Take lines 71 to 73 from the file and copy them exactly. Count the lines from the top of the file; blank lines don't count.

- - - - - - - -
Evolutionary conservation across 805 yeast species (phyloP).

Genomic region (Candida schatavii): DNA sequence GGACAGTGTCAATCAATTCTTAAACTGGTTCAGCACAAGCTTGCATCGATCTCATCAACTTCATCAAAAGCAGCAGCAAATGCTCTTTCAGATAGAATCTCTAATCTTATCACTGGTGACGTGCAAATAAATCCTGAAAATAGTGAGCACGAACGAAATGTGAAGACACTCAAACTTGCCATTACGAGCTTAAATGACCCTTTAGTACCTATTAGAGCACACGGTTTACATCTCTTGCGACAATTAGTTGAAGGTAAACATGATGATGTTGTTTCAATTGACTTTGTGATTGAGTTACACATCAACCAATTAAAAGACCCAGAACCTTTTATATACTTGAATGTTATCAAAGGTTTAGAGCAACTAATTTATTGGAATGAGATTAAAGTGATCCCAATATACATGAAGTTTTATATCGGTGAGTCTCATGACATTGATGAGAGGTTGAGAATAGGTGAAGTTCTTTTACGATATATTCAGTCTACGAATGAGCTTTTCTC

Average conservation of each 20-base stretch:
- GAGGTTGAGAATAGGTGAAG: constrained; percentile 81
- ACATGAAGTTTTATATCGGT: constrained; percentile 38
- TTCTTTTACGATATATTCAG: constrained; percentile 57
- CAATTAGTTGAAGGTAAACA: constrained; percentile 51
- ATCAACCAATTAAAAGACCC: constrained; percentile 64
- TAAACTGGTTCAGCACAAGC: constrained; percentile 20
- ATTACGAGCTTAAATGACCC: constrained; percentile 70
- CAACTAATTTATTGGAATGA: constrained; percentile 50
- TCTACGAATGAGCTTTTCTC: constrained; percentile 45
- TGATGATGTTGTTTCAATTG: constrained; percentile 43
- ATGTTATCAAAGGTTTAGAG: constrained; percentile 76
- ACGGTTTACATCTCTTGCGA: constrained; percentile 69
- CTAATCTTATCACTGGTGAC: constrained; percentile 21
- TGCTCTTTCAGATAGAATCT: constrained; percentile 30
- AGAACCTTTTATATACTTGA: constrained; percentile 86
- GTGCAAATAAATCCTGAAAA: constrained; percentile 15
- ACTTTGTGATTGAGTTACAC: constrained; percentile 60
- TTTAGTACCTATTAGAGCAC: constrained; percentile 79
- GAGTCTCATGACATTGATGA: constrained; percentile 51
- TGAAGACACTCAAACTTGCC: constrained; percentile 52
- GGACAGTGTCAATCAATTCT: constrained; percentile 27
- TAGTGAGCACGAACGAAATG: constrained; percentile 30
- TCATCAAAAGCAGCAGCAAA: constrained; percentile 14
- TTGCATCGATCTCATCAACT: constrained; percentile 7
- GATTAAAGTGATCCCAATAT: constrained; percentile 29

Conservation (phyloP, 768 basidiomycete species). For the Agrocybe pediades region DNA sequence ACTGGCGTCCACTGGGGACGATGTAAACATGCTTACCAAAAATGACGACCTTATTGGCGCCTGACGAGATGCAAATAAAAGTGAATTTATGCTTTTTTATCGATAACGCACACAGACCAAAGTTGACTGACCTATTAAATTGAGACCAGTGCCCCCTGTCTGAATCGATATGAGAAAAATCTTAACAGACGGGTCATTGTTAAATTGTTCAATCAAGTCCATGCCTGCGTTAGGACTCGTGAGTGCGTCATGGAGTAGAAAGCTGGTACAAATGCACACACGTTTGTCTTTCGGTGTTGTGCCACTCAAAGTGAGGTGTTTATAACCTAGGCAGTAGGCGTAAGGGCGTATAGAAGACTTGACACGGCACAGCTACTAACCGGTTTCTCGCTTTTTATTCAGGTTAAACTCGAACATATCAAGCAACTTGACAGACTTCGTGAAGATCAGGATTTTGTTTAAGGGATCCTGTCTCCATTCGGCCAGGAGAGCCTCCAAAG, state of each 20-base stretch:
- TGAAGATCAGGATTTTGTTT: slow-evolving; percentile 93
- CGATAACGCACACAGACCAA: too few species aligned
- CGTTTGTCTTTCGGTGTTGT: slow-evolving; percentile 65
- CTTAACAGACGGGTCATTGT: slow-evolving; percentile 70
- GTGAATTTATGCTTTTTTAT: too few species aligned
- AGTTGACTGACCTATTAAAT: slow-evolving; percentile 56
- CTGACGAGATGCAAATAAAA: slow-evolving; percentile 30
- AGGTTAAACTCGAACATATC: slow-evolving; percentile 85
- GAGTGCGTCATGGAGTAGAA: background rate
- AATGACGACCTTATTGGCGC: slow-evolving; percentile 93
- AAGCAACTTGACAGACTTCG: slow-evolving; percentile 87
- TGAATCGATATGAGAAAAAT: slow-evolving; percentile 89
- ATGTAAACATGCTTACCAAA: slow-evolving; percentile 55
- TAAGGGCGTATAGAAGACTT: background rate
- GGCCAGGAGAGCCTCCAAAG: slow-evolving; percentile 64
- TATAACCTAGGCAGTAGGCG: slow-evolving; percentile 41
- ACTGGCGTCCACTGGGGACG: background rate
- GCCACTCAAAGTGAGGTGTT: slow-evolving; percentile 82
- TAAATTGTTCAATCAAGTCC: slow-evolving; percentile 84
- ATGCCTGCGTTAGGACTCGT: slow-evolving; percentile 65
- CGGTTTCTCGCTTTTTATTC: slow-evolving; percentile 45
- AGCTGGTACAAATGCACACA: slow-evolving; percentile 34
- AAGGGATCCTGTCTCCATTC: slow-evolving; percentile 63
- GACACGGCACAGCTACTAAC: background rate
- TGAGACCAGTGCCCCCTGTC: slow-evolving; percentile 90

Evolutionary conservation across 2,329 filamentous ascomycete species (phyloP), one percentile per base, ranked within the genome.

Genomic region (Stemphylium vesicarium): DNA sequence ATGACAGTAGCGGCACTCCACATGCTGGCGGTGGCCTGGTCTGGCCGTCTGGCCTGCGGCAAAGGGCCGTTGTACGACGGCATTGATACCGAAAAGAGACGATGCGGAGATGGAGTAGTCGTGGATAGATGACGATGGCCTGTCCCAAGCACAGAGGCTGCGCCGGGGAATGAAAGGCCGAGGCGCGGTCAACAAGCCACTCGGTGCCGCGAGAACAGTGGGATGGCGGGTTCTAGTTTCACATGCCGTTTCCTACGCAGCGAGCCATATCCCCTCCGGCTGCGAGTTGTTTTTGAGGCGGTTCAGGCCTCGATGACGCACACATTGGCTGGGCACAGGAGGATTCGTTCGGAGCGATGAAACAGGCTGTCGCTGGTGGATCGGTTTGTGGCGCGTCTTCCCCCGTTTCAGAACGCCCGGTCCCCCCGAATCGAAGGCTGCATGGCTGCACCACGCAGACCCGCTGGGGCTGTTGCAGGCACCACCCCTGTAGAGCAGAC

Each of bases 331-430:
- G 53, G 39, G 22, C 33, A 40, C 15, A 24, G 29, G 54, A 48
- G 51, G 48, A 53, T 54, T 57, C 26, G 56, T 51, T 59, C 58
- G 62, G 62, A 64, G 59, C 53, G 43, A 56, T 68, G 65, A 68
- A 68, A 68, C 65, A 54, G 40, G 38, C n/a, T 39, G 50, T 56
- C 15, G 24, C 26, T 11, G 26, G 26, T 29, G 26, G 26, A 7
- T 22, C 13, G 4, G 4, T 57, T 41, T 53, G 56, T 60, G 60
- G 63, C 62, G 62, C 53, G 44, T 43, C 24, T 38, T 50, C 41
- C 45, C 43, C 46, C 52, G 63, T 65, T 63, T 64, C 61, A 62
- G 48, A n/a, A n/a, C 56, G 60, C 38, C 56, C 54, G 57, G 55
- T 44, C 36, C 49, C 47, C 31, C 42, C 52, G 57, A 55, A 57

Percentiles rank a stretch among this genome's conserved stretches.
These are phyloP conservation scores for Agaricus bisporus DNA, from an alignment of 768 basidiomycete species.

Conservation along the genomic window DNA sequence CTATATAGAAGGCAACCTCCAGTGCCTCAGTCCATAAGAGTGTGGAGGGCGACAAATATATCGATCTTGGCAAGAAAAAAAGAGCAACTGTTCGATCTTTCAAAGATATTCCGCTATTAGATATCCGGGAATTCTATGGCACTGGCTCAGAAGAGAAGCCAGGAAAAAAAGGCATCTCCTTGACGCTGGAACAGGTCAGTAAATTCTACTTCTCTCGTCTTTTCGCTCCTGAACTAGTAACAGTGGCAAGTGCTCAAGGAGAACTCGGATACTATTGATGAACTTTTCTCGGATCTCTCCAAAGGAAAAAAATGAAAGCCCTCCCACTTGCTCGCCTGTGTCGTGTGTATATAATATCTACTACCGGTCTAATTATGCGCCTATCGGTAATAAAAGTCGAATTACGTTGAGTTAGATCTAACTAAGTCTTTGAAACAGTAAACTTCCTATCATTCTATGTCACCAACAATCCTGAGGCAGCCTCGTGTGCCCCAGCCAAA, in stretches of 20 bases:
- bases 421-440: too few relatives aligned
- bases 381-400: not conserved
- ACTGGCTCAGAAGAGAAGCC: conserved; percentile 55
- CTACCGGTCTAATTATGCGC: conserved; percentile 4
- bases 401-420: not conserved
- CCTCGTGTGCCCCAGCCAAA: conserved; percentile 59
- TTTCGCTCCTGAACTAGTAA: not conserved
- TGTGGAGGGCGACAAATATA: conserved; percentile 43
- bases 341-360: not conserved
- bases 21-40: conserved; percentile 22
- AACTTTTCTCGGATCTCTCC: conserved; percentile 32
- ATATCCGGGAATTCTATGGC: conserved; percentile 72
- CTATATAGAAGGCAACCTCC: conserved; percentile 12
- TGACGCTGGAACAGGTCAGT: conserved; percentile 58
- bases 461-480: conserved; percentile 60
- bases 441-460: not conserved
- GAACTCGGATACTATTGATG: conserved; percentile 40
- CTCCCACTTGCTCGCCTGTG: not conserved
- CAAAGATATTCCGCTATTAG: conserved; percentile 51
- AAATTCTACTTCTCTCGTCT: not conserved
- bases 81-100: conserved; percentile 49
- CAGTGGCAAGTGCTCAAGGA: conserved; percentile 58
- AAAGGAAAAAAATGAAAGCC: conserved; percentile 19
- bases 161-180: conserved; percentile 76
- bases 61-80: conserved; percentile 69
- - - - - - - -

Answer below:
- bases 421-440: too few relatives aligned
- bases 381-400: not conserved
- ACTGGCTCAGAAGAGAAGCC: conserved; percentile 55